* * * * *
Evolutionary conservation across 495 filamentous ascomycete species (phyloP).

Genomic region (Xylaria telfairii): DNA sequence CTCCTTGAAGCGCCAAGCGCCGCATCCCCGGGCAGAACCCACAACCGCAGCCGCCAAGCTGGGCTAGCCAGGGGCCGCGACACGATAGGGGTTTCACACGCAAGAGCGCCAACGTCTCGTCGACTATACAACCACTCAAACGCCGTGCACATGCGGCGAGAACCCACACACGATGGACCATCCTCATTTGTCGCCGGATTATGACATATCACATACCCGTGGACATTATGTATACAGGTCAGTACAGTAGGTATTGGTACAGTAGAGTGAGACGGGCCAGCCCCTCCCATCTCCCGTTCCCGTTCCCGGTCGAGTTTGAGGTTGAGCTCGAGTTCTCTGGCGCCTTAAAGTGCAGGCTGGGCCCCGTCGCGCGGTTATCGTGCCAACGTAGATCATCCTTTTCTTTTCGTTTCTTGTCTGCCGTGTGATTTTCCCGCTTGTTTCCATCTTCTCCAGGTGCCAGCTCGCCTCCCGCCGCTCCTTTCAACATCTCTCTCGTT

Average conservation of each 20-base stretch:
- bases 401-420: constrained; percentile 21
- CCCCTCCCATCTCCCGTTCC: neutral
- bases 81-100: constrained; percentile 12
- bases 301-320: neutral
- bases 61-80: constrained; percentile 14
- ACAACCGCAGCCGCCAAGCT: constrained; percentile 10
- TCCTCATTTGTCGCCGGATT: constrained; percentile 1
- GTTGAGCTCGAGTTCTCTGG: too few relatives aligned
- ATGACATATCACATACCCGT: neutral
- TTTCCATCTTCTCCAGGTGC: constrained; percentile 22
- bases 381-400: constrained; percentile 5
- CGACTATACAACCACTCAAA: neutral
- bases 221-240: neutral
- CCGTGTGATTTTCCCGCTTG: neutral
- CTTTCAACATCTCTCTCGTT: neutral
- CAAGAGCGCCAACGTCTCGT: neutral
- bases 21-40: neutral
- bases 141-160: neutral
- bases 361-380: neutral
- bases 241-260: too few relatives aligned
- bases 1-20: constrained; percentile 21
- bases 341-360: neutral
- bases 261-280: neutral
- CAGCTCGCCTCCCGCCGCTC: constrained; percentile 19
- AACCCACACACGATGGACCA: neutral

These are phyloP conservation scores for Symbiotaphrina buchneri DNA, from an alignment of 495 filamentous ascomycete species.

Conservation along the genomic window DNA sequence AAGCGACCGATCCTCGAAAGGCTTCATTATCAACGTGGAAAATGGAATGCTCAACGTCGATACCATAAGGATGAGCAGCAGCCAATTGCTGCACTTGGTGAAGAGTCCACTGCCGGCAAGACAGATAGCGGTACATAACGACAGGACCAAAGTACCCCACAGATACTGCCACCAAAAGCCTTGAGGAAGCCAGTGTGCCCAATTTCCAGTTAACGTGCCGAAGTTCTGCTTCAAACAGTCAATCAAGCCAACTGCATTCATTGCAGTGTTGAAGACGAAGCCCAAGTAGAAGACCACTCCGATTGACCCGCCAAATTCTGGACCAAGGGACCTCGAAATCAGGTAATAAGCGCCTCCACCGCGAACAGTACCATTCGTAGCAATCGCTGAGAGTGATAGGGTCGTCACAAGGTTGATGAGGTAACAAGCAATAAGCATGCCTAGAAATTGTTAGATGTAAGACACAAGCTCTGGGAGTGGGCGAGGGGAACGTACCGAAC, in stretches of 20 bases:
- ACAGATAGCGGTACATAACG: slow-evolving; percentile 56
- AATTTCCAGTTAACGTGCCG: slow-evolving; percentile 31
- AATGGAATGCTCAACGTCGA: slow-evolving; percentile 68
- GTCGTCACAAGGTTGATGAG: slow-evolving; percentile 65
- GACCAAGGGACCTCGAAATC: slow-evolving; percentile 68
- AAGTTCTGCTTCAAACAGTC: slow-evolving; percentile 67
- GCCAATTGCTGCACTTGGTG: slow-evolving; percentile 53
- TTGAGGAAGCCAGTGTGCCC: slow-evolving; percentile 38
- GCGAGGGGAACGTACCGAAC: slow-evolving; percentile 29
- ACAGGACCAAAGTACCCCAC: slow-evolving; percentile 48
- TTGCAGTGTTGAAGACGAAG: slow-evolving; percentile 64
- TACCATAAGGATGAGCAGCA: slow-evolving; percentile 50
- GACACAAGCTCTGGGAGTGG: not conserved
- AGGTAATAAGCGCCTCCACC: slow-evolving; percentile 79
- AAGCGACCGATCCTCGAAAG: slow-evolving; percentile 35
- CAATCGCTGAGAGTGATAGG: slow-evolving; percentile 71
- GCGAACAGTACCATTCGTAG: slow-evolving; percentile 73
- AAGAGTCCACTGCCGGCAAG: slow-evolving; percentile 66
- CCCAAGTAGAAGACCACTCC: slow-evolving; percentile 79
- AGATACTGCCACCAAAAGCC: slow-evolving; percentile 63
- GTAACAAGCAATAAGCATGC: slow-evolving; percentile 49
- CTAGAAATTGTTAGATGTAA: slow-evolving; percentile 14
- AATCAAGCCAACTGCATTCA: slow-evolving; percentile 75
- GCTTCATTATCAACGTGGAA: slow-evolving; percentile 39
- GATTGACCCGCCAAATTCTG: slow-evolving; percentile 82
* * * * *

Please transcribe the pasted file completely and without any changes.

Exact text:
Evolutionary conservation across 495 filamentous ascomycete species (phyloP).

Genomic region (Xylaria telfairii): DNA sequence CTCCTTGAAGCGCCAAGCGCCGCATCCCCGGGCAGAACCCACAACCGCAGCCGCCAAGCTGGGCTAGCCAGGGGCCGCGACACGATAGGGGTTTCACACGCAAGAGCGCCAACGTCTCGTCGACTATACAACCACTCAAACGCCGTGCACATGCGGCGAGAACCCACACACGATGGACCATCCTCATTTGTCGCCGGATTATGACATATCACATACCCGTGGACATTATGTATACAGGTCAGTACAGTAGGTATTGGTACAGTAGAGTGAGACGGGCCAGCCCCTCCCATCTCCCGTTCCCGTTCCCGGTCGAGTTTGAGGTTGAGCTCGAGTTCTCTGGCGCCTTAAAGTGCAGGCTGGGCCCCGTCGCGCGGTTATCGTGCCAACGTAGATCATCCTTTTCTTTTCGTTTCTTGTCTGCCGTGTGATTTTCCCGCTTGTTTCCATCTTCTCCAGGTGCCAGCTCGCCTCCCGCCGCTCCTTTCAACATCTCTCTCGTT

Average conservation of each 20-base stretch:
- bases 401-420: constrained; percentile 21
- CCCCTCCCATCTCCCGTTCC: neutral
- bases 81-100: constrained; percentile 12
- bases 301-320: neutral
- bases 61-80: constrained; percentile 14
- ACAACCGCAGCCGCCAAGCT: constrained; percentile 10
- TCCTCATTTGTCGCCGGATT: constrained; percentile 1
- GTTGAGCTCGAGTTCTCTGG: too few relatives aligned
- ATGACATATCACATACCCGT: neutral
- TTTCCATCTTCTCCAGGTGC: constrained; percentile 22
- bases 381-400: constrained; percentile 5
- CGACTATACAACCACTCAAA: neutral
- bases 221-240: neutral
- CCGTGTGATTTTCCCGCTTG: neutral
- CTTTCAACATCTCTCTCGTT: neutral
- CAAGAGCGCCAACGTCTCGT: neutral
- bases 21-40: neutral
- bases 141-160: neutral
- bases 361-380: neutral
- bases 241-260: too few relatives aligned
- bases 1-20: constrained; percentile 21
- bases 341-360: neutral
- bases 261-280: neutral
- CAGCTCGCCTCCCGCCGCTC: constrained; percentile 19
- AACCCACACACGATGGACCA: neutral

These are phyloP conservation scores for Symbiotaphrina buchneri DNA, from an alignment of 495 filamentous ascomycete species.

Conservation along the genomic window DNA sequence AAGCGACCGATCCTCGAAAGGCTTCATTATCAACGTGGAAAATGGAATGCTCAACGTCGATACCATAAGGATGAGCAGCAGCCAATTGCTGCACTTGGTGAAGAGTCCACTGCCGGCAAGACAGATAGCGGTACATAACGACAGGACCAAAGTACCCCACAGATACTGCCACCAAAAGCCTTGAGGAAGCCAGTGTGCCCAATTTCCAGTTAACGTGCCGAAGTTCTGCTTCAAACAGTCAATCAAGCCAACTGCATTCATTGCAGTGTTGAAGACGAAGCCCAAGTAGAAGACCACTCCGATTGACCCGCCAAATTCTGGACCAAGGGACCTCGAAATCAGGTAATAAGCGCCTCCACCGCGAACAGTACCATTCGTAGCAATCGCTGAGAGTGATAGGGTCGTCACAAGGTTGATGAGGTAACAAGCAATAAGCATGCCTAGAAATTGTTAGATGTAAGACACAAGCTCTGGGAGTGGGCGAGGGGAACGTACCGAAC, in stretches of 20 bases:
- ACAGATAGCGGTACATAACG: slow-evolving; percentile 56
- AATTTCCAGTTAACGTGCCG: slow-evolving; percentile 31
- AATGGAATGCTCAACGTCGA: slow-evolving; percentile 68
- GTCGTCACAAGGTTGATGAG: slow-evolving; percentile 65
- GACCAAGGGACCTCGAAATC: slow-evolving; percentile 68
- AAGTTCTGCTTCAAACAGTC: slow-evolving; percentile 67
- GCCAATTGCTGCACTTGGTG: slow-evolving; percentile 53
- TTGAGGAAGCCAGTGTGCCC: slow-evolving; percentile 38
- GCGAGGGGAACGTACCGAAC: slow-evolving; percentile 29
- ACAGGACCAAAGTACCCCAC: slow-evolving; percentile 48
- TTGCAGTGTTGAAGACGAAG: slow-evolving; percentile 64
- TACCATAAGGATGAGCAGCA: slow-evolving; percentile 50
- GACACAAGCTCTGGGAGTGG: not conserved
- AGGTAATAAGCGCCTCCACC: slow-evolving; percentile 79
- AAGCGACCGATCCTCGAAAG: slow-evolving; percentile 35
- CAATCGCTGAGAGTGATAGG: slow-evolving; percentile 71
- GCGAACAGTACCATTCGTAG: slow-evolving; percentile 73
- AAGAGTCCACTGCCGGCAAG: slow-evolving; percentile 66
- CCCAAGTAGAAGACCACTCC: slow-evolving; percentile 79
- AGATACTGCCACCAAAAGCC: slow-evolving; percentile 63
- GTAACAAGCAATAAGCATGC: slow-evolving; percentile 49
- CTAGAAATTGTTAGATGTAA: slow-evolving; percentile 14
- AATCAAGCCAACTGCATTCA: slow-evolving; percentile 75
- GCTTCATTATCAACGTGGAA: slow-evolving; percentile 39
- GATTGACCCGCCAAATTCTG: slow-evolving; percentile 82